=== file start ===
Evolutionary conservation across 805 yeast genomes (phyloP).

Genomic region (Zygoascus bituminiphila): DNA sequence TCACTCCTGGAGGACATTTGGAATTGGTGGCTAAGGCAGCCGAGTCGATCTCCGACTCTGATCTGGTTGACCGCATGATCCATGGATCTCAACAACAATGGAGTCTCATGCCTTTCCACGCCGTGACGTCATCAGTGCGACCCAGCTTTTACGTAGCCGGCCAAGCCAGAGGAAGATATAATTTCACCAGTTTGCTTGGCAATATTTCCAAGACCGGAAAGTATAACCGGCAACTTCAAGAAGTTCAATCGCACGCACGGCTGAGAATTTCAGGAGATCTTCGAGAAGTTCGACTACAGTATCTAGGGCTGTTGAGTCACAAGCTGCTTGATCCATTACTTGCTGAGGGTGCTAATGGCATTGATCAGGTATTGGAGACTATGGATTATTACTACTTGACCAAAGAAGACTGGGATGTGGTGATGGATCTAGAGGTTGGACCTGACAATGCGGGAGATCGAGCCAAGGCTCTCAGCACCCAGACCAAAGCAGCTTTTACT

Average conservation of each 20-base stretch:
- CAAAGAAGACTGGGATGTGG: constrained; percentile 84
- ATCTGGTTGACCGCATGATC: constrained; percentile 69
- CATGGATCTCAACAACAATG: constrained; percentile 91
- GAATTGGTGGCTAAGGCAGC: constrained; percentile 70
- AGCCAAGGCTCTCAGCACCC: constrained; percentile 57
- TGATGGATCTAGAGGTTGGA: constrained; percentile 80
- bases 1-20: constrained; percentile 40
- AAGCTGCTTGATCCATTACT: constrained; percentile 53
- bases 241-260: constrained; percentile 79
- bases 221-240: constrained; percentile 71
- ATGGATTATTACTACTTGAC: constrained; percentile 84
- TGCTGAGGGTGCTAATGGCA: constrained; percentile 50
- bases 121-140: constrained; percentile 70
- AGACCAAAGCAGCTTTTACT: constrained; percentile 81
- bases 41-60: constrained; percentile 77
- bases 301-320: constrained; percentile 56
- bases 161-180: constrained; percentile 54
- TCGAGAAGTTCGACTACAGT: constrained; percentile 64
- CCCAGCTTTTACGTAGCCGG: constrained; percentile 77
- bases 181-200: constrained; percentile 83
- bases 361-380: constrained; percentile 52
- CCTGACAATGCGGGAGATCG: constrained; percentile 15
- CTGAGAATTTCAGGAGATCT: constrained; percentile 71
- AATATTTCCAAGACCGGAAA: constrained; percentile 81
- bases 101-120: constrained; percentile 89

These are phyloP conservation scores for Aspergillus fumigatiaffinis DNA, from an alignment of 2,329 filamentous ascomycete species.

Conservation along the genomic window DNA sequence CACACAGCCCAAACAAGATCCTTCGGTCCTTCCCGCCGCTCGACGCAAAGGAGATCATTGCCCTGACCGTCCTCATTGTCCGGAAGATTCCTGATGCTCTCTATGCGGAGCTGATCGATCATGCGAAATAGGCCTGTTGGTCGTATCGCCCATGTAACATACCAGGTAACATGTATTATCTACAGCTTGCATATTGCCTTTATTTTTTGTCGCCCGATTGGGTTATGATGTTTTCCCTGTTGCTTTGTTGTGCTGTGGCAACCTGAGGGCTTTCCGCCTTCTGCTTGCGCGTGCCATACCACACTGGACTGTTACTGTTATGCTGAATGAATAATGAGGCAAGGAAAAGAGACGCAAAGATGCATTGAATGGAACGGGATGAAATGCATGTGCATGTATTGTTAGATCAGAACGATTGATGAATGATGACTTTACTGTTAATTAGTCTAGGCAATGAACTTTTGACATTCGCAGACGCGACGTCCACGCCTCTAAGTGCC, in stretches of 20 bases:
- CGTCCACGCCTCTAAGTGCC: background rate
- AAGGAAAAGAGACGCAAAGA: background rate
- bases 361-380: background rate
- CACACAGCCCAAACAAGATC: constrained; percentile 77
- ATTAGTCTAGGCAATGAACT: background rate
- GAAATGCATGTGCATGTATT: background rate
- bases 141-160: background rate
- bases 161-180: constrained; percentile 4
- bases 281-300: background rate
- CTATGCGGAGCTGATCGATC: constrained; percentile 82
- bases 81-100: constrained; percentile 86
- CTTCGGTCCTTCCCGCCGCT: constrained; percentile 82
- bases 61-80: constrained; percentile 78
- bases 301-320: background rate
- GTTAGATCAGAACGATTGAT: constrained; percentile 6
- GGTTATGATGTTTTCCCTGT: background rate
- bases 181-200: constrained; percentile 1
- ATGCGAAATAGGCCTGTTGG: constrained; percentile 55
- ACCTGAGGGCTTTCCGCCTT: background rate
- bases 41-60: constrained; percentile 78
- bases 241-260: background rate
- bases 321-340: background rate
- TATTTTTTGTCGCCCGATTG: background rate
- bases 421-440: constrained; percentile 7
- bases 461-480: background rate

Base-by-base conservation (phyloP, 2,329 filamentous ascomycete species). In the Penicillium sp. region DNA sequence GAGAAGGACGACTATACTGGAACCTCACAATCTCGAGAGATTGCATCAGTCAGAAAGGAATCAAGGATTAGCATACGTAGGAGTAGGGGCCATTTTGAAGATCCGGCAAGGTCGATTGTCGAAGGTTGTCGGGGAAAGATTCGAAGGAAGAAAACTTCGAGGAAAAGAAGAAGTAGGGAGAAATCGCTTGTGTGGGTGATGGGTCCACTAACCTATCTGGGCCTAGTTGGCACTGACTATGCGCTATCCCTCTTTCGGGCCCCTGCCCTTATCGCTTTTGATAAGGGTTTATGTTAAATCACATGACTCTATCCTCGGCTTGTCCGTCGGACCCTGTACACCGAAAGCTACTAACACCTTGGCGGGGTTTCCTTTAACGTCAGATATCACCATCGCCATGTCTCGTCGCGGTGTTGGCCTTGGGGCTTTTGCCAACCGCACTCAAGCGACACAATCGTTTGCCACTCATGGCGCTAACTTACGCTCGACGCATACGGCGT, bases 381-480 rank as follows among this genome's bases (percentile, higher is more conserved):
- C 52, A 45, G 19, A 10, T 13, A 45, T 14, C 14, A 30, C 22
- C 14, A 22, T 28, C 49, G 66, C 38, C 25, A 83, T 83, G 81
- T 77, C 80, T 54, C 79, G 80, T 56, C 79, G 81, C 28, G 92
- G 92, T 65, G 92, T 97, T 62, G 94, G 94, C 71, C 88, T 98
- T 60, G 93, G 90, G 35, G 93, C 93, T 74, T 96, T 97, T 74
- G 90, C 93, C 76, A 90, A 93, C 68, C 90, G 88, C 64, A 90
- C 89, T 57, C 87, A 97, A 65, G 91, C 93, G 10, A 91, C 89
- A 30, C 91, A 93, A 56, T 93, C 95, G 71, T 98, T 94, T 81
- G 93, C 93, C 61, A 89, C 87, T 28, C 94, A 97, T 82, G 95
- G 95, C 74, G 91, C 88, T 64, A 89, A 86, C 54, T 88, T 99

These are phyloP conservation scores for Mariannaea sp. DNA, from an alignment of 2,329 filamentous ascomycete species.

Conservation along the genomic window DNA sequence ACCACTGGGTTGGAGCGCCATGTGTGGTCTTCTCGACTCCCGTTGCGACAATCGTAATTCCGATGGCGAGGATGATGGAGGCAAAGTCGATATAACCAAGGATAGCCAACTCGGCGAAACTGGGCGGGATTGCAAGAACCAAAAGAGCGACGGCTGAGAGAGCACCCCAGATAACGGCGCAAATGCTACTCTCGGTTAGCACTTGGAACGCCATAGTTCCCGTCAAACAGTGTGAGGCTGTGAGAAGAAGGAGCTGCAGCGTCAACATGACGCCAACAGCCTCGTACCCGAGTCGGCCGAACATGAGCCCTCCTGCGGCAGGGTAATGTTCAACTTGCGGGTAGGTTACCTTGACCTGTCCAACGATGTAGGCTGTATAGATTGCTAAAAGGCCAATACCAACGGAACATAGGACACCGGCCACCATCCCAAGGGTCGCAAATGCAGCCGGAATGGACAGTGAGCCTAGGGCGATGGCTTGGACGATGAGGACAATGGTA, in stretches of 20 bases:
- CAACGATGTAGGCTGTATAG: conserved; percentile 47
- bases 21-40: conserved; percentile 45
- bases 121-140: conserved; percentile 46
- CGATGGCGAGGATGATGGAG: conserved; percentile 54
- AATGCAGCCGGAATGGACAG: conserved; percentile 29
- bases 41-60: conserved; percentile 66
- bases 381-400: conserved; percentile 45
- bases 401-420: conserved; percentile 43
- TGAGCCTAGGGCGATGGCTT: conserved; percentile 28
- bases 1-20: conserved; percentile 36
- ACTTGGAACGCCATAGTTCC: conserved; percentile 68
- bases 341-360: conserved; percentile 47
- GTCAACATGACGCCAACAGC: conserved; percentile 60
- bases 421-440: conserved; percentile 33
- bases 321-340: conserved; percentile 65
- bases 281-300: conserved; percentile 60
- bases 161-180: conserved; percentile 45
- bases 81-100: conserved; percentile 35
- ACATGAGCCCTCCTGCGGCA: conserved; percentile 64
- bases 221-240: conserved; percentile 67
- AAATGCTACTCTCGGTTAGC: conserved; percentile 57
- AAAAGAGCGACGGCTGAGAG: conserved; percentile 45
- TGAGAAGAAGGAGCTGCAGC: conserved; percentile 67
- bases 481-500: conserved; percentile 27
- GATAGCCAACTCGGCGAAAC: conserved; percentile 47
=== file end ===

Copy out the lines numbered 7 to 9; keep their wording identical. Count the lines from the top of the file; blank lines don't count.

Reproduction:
- GAATTGGTGGCTAAGGCAGC: constrained; percentile 70
- AGCCAAGGCTCTCAGCACCC: constrained; percentile 57
- TGATGGATCTAGAGGTTGGA: constrained; percentile 80